WASHINGTON -- Pinnacles National Monument in central California would become the 59th U.S. national park under a bill that cleared the House on Tuesday with bipartisan support.
The bill creating Pinnacles National Park is aimed at raising the national profile of the site, named a monument by President Theodore Roosevelt in 1908.
The bill now goes to the Senate.
The 26,000-acre site, with its towering rock formations, has played a critical role in the recovery of the California condor and has been called a volcanic wonderland and a climber’s paradise.
"Pinnacles is a rare American landscape that will be even more significant as a national park, attracting new visitors to experience its oak savannas, grasslands, dramatic volcanic spires and caves," said Paul Spitler, director of wilderness policy at the Wilderness Society.
If approved by the Senate and signed into law by President Obama, the bill would make Pinnacles -- already a unit of the National Park Service -- the first new national park since Great Sand Dunes National Monument in Colorado was elevated to a national park in 2004.
The Pinnacles bill moved through the House after its chief sponsor, Rep. Sam Farr (D-Carmel), lined up a Republican, Rep. Jeff Denham of Turlock, as a cosponsor and agreed to GOP demands to drop a proposed nearly 3,000-acre expansion of wilderness areas within the new park.
Farr said the new designation would more accurately define "this jewel of Central California and all it has to offer." He told colleagues on the House floor Tuesday that the change also could increase tourism and boost the economy of the area.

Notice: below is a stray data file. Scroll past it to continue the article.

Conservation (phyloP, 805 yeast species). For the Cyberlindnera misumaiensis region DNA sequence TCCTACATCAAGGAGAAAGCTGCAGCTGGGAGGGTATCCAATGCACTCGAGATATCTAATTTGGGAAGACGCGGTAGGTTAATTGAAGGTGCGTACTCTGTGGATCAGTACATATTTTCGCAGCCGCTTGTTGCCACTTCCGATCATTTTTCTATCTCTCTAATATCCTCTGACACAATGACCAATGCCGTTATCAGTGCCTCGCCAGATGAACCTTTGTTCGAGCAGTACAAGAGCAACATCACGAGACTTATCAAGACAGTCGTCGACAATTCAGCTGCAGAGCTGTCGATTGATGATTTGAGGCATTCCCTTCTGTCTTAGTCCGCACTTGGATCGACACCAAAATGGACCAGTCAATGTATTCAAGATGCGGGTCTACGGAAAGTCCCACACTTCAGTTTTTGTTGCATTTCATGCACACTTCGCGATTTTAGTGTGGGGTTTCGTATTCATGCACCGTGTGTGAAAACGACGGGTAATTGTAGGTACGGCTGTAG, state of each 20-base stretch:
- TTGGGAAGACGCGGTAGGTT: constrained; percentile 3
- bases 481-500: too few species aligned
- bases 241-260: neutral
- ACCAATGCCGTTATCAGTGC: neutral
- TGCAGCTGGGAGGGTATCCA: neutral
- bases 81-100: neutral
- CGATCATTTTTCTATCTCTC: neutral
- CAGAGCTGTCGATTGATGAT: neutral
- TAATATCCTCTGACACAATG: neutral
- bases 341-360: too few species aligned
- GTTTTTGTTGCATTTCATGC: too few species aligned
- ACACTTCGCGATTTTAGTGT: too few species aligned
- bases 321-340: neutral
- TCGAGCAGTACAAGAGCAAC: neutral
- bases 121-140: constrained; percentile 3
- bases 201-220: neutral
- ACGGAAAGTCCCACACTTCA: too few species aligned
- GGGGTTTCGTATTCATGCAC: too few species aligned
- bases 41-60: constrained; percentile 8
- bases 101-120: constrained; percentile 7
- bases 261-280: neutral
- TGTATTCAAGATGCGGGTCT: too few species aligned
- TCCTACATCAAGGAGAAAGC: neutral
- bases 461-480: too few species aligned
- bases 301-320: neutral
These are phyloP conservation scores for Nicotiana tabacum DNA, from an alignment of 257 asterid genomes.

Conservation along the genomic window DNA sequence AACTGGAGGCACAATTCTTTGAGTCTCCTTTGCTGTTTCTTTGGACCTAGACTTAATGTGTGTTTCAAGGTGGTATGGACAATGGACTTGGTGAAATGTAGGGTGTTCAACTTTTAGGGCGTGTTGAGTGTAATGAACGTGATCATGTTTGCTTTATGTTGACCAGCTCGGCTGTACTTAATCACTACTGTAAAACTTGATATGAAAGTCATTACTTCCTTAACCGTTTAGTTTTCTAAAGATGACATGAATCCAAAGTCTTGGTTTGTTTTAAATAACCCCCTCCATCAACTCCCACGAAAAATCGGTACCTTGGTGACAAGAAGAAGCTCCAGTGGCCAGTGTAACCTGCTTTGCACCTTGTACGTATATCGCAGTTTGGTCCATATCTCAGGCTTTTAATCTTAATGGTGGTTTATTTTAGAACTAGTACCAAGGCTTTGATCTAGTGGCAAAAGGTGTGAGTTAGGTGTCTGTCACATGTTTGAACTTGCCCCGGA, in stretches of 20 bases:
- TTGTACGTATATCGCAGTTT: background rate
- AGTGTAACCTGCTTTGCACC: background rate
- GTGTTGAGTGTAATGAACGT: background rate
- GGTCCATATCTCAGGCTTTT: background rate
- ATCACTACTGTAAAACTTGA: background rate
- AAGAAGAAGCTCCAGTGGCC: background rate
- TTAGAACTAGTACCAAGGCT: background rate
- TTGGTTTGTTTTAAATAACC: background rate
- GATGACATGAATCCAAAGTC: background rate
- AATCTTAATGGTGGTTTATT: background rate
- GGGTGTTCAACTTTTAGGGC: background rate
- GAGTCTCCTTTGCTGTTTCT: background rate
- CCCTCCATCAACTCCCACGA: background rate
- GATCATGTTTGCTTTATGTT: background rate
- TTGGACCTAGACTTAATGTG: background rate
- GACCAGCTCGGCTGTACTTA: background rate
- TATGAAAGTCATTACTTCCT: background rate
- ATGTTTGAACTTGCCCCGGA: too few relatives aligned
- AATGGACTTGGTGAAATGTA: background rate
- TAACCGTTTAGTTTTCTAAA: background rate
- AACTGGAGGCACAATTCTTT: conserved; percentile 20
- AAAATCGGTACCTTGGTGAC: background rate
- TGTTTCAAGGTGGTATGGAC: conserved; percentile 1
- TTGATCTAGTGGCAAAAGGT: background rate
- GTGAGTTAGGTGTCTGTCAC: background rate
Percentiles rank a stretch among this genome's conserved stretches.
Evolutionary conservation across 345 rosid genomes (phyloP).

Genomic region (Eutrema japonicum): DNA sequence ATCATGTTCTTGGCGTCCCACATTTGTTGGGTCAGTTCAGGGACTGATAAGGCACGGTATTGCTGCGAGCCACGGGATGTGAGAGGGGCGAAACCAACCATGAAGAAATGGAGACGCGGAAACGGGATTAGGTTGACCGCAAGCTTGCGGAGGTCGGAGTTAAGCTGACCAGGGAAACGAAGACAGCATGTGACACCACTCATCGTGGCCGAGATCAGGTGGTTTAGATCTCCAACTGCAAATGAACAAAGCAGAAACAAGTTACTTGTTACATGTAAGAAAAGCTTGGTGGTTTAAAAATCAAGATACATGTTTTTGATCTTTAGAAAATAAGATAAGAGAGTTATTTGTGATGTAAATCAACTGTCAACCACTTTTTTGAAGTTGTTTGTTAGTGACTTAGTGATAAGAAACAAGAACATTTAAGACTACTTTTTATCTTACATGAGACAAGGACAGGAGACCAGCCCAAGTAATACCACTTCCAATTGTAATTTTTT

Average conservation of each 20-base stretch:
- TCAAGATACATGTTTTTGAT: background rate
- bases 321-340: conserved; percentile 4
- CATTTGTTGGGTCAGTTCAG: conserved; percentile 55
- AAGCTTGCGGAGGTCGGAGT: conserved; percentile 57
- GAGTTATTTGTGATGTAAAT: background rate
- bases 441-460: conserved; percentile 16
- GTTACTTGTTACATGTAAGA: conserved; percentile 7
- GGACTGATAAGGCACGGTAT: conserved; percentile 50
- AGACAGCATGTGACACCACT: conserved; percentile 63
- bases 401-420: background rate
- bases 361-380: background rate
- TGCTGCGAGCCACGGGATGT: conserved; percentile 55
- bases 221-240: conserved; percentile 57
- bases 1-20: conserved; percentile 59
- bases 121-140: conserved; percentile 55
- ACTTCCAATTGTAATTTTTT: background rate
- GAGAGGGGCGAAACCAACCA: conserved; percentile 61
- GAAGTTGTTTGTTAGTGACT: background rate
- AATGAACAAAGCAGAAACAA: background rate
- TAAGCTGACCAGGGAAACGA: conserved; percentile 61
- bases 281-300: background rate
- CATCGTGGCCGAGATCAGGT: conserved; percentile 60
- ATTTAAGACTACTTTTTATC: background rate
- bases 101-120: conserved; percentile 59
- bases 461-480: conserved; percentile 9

The designation has the support of California Sens. Barbara Boxer and Dianne Feinstein.
But Farr, who has spent a decade seeking the designation, expressed concern that the end of the congressional session is approaching. "Our biggest enemy is time," he said.
Filmmakers Ken Burns and Dayton Duncan, who produced the PBS documentary "The National Parks: America's Best Idea," wrote in a letter of support to lawmakers that elevating a monument to a national park "alters its place in the American imagination."
"The Grand Canyon was just as wide and deep when it was a national monument as it is now as a national park, but the change enhanced its status in the eyes of the public -- and in doing so increased its lure to visitors from our nation and abroad," they wrote. "So, too, a Pinnacles National Park, simply by its new designation, would attract and demand greater attention to the remarkable treasures the monument has to offer."
The 397 units of the National Park Service range from battlefields to historic sites. California currently has eight of the 58 national parks.
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